Have you ever had an anxious client who, after doing everything you knew how to do, was still just as anxious? I know – I’ve been there too. Sometimes my interventions would stick, but other times they would not. Part of the reason is that I was treating all “anxiety” the same way. That’s when I learned “anxiety” is actually a catch-all term for a lot of different specific experiences that all need to be treated in different ways. In this workshop you will how to help clients right from the first session, increasing their confidence about what to do when anxiety shows up. By providing anxious patients with a powerful experience right in the first session, therapists can build their motivation and hope for treatment while providing a road map for treatment right at the start. The strategies we will explore will go beyond basic relaxation and deep breathing and will incorporate cognitive, somatic, hypnotic, and guided imagery techniques. Participants will develop a practical assessment of anxiety that identifies the different “ingredients” that are causing clients to feel anxious and target them directly. We will also process clients’ stories and beliefs about their anxiety and how to identify the secondary gains.
In addition, we will also explore a brief overview of how treating panic disorder is different from treating other anxiety disorders and the critical things to know about panic attacks. The specific DSM-5 Diagnoses that apply to this training include: Generalized Anxiety Disorders; Unspecified Anxiety Disorders; Panic Disorders; Adjustment Disorders with Anxiety; and Major Depressive Disorder with Anxious Distress. Several case studies from the presenter’s clinical practice will be discussed to demonstrate how this trans-theoretical approach to anxiety treatment has worked in real clients’ lives.
Explain why the content of what a person is anxious or worried about doesn’t matter so much as the process of how they “do” anxiety.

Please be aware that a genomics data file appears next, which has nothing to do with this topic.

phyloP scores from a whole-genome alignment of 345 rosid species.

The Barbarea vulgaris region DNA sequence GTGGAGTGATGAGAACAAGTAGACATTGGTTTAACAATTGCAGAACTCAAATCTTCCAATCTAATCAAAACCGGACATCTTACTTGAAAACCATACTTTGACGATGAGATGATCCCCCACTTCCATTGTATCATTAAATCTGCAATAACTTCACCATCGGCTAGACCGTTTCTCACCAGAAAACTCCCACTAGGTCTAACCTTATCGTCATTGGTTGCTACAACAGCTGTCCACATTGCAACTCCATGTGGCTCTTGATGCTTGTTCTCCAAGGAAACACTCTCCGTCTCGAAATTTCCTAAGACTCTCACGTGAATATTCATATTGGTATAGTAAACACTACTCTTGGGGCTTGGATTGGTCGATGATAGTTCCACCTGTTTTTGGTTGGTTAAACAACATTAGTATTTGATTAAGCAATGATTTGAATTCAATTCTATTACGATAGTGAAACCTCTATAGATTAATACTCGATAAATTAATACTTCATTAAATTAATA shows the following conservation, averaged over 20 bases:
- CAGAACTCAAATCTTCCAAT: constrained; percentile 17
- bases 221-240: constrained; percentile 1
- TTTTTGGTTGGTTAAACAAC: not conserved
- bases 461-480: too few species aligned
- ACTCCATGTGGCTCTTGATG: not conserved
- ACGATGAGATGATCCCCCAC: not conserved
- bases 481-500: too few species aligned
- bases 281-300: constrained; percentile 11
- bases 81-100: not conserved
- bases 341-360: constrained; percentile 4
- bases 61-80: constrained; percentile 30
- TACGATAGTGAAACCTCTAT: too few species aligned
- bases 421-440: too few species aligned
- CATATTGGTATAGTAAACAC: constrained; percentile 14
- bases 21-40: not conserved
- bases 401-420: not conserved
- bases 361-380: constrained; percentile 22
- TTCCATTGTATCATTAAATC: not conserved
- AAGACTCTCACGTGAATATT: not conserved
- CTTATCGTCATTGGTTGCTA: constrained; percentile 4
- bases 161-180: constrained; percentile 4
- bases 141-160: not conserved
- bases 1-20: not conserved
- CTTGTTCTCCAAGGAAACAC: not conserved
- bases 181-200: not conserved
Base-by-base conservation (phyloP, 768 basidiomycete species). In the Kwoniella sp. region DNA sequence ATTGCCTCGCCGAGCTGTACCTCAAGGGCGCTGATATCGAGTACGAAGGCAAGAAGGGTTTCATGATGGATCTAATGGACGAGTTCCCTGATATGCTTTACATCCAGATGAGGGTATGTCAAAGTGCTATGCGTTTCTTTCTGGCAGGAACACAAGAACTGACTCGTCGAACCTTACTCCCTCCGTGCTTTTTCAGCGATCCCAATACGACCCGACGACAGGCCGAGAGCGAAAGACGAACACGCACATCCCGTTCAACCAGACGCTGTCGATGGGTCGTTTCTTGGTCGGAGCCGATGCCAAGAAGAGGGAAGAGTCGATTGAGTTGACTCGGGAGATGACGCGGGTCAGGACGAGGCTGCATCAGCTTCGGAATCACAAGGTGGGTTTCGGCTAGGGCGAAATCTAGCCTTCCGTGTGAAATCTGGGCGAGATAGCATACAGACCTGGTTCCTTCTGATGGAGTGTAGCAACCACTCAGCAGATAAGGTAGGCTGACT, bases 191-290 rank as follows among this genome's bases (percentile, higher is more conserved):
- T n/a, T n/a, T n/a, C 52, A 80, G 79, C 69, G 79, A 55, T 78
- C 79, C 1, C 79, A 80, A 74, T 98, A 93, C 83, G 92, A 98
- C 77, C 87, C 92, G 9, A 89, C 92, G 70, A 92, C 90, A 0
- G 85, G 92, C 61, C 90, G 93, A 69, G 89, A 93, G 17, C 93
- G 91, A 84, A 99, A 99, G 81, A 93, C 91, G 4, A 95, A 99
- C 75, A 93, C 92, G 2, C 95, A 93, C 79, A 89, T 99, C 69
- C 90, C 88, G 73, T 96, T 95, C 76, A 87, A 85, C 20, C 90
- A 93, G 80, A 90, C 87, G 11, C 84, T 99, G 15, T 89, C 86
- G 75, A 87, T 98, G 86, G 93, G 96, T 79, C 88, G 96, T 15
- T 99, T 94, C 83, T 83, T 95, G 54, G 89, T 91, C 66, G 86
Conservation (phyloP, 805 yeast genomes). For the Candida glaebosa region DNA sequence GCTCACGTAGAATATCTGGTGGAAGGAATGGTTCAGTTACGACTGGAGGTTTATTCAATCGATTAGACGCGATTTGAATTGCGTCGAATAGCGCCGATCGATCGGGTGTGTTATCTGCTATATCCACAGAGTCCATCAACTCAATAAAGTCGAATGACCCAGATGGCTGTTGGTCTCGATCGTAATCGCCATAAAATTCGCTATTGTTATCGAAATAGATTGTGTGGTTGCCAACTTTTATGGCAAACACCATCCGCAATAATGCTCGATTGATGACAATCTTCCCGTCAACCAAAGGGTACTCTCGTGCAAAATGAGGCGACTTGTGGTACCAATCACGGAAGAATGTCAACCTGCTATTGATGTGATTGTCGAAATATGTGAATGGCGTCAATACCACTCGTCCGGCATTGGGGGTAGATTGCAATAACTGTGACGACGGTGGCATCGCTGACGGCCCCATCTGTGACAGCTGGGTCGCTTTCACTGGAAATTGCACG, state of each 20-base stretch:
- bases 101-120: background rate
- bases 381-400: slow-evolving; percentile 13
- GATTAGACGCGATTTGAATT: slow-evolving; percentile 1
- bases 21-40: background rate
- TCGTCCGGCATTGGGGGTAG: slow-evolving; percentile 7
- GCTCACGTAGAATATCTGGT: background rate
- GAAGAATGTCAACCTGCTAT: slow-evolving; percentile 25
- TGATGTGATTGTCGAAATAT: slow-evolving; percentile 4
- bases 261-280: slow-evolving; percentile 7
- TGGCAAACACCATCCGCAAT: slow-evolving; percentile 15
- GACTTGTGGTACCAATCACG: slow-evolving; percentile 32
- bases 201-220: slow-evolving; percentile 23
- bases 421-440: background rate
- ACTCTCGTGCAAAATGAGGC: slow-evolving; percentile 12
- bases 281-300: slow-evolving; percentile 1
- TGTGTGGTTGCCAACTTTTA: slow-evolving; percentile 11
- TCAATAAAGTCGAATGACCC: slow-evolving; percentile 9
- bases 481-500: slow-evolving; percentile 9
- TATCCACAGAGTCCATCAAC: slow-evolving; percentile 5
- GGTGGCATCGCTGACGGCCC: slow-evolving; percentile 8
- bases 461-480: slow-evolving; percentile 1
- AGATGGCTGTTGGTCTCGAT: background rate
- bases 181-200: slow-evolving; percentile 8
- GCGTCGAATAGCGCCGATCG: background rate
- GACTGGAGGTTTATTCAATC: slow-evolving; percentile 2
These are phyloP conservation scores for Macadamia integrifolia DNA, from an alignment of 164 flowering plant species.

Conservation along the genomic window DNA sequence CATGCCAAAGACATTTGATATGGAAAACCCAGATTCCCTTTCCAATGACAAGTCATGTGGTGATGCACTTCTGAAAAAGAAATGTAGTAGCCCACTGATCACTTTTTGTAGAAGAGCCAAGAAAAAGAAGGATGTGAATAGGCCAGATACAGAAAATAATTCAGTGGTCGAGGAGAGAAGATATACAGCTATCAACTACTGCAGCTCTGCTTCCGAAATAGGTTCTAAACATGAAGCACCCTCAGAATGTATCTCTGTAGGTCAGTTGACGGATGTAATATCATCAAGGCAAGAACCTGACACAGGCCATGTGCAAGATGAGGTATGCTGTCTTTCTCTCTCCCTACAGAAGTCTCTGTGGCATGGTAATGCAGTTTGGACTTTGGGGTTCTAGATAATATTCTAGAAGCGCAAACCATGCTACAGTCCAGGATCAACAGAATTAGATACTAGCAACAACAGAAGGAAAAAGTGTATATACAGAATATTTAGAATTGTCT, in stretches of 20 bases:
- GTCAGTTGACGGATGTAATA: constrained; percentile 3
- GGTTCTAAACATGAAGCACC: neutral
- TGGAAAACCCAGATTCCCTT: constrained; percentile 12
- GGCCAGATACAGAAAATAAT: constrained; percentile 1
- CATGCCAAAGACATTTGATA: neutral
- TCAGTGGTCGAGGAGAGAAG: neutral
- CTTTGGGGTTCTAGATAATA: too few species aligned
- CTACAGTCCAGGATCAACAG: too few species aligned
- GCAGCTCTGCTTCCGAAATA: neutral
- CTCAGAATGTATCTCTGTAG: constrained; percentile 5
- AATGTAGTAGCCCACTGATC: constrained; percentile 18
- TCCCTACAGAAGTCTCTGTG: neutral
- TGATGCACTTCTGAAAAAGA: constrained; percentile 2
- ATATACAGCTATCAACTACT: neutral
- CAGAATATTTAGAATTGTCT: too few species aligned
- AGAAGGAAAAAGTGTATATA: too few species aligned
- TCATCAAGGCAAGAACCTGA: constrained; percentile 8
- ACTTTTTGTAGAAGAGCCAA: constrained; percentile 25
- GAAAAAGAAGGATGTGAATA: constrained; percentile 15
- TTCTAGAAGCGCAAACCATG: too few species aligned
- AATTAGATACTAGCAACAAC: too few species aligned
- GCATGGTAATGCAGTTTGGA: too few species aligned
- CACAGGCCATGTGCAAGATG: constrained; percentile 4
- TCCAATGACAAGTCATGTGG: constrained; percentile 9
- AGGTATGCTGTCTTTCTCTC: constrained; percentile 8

Describe a strengths-based perspective to educate and empower patients about how their particular anxiety works and how they have the inner resources to change.
Implement at least 10 stories and metaphors as quick and powerful communication tools for explaining complex anxious processes.
Utilize specific body-based (somatic) skills, hypnosis and guided imagery and how to apply them quickly in session to reduce anxiety in the moment and in the long-term.
Identify specific cognitive skills that you can teach in your next session to help clients break the worry cycle in the moment.
Describe and utilize anxiety-specific interventions from several psychotherapy models including Internal Family Systems, Paradoxical Therapy, Acceptance & Commitment Therapy, Narrative Therapy, Motivational Interviewing, Focusing, Mindfulness-Based CBT, Ericksonian Hypnosis, David Burn’s TEAM-CBT model and more.
8:45 – 10:30: Getting Started
Assessment keys for all types of anxiety, worry, and panic
What to know about medications for anxiety
Differential diagnoses that must be ruled out
Identifying and addressing secondary gains
Making a difference in the first session and improving retention
10:30 am – 10:45 BREAK
10:45 – 12 pm: The Principles
How to develop quick treatment goals that make sense to clients
Anxiety vs. worry – why you must know the difference
Courage vs. calm – how chasing calm can negatively reinforce anxiety and what to do instead
Process vs. content – how focusing on content can lead to an endless game of whack-a-mole, and what to do instead
Mapping the Anxiety spiral – why catching it early is the single most effective intervention and how to do it
12 – 1:00 pm LUNCH
1 – 2:30 pm: The Interventions
Somatic interventions – keys to muscle tension and breath work
Cognitive interventions – keys to break worry and rumination
The educational interventions – central keys clients must understand about their condition
Behavioral interventions – key behavior changes that can short circuit the anxiety spiral
Psychodynamic interventions – keys to making meaning and using parts work in anxiety treatment
Lifestyle interventions – you don’t need to become a yoga master, but these key changes can make all the difference